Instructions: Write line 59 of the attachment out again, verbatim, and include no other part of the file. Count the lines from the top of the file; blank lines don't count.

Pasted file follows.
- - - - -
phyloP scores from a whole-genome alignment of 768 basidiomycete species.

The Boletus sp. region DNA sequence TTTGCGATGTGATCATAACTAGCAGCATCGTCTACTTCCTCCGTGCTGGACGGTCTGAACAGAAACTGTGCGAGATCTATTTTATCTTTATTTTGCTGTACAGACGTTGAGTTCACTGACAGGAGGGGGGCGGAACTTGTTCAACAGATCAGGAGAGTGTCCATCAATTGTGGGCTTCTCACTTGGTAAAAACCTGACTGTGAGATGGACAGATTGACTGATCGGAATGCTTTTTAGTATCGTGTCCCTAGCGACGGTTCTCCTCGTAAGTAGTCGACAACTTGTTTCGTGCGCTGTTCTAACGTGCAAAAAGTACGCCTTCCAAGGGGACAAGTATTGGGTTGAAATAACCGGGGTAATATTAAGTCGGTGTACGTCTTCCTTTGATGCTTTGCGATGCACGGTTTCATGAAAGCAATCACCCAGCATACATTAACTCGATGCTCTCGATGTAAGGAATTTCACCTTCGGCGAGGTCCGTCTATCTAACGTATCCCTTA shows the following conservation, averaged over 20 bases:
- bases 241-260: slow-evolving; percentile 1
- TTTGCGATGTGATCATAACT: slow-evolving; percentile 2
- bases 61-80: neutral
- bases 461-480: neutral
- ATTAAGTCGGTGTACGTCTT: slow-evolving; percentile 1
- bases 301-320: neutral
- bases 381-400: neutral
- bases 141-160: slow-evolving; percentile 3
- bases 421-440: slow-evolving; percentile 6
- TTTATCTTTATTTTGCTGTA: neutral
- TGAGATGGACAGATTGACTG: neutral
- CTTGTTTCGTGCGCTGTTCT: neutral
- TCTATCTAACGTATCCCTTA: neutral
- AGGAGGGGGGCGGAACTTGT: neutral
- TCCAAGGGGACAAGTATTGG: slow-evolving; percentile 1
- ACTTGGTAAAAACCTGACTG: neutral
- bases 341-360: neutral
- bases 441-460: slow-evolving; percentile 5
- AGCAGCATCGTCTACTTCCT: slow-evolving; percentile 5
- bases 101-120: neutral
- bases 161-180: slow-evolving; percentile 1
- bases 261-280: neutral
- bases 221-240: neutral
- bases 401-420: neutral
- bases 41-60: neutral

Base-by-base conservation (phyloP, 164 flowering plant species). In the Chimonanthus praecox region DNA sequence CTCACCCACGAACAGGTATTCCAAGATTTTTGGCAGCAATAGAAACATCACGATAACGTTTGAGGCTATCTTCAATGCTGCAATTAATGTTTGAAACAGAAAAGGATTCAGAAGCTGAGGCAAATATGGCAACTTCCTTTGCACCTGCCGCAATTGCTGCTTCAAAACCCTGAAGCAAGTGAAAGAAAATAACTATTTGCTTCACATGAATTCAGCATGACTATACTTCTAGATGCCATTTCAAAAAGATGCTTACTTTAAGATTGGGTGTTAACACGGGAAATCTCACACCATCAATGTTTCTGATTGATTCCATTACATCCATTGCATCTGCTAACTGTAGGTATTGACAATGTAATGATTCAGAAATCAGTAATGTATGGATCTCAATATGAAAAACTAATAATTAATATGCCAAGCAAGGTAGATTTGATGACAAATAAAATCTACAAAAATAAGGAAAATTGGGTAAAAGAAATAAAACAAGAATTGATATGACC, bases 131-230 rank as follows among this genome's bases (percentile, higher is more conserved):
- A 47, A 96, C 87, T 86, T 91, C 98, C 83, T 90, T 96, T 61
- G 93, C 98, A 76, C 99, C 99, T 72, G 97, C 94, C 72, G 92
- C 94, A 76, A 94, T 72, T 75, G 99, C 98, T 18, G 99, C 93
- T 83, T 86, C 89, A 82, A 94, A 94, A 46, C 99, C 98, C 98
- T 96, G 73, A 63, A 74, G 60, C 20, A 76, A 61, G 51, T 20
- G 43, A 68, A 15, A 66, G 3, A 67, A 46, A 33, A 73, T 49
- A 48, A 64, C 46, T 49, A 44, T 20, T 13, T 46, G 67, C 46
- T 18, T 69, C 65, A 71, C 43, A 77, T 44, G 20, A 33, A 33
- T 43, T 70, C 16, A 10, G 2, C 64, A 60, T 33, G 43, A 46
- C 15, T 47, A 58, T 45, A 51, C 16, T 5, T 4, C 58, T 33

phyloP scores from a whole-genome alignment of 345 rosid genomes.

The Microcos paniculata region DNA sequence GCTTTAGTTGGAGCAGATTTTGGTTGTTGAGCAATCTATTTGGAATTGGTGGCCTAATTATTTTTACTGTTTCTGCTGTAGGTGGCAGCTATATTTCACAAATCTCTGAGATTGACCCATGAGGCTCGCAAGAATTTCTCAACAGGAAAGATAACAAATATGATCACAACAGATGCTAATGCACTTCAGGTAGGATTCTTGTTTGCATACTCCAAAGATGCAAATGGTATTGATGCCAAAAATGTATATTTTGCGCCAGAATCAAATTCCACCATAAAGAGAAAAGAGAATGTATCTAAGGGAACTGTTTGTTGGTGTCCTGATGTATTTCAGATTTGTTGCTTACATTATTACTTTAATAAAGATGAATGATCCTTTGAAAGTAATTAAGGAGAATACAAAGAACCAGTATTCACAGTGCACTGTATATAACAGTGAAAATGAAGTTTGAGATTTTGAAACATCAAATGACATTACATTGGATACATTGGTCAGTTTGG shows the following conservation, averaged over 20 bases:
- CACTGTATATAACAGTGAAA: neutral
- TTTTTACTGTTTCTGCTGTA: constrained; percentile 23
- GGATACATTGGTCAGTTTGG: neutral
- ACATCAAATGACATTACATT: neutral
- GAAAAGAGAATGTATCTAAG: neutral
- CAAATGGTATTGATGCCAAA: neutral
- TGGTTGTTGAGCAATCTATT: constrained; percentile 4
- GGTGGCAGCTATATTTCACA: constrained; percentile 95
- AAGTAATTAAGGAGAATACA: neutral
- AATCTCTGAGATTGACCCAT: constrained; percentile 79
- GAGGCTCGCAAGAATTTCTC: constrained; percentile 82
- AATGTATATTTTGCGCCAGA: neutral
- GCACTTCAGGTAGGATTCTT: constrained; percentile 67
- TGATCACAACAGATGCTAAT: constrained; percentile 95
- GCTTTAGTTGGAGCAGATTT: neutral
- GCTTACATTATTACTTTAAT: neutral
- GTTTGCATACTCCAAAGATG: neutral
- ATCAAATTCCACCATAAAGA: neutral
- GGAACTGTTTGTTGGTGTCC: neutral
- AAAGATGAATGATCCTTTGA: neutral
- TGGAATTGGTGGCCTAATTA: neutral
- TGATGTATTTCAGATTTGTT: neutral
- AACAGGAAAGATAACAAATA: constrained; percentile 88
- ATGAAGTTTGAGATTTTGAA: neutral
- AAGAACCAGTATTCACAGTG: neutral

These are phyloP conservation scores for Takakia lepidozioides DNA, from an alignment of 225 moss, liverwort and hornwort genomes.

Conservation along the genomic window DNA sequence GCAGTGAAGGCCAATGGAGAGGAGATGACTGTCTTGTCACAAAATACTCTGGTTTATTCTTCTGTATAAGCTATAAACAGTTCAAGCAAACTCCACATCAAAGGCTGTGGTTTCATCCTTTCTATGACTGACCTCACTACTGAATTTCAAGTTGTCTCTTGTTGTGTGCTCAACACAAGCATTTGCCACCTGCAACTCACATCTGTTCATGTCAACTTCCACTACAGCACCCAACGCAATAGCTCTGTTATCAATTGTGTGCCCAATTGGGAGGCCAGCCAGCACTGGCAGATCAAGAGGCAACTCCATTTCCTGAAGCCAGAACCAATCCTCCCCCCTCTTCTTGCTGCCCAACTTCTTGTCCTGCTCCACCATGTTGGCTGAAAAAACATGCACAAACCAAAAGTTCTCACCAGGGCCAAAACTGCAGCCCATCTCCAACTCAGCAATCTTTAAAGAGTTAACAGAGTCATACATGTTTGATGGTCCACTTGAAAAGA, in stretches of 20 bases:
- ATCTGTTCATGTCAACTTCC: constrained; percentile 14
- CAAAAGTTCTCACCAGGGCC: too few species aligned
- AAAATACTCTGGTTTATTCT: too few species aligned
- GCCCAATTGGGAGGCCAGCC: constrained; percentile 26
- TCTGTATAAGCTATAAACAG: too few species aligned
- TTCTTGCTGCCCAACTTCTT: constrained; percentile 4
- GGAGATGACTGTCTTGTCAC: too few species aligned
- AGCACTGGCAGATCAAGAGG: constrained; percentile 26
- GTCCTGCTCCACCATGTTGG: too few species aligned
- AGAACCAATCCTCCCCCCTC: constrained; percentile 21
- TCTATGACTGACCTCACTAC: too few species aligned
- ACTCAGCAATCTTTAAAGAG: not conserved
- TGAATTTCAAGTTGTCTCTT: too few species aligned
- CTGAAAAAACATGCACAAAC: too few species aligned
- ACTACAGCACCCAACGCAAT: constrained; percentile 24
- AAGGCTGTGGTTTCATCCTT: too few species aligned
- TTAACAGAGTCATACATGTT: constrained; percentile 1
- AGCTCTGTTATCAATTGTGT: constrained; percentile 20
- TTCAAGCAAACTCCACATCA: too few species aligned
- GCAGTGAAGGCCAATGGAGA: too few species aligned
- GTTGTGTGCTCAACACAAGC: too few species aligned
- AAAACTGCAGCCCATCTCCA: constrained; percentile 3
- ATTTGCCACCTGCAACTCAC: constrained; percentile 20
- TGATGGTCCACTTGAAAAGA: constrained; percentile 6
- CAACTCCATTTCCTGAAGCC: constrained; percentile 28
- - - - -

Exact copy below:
- GGAACTGTTTGTTGGTGTCC: neutral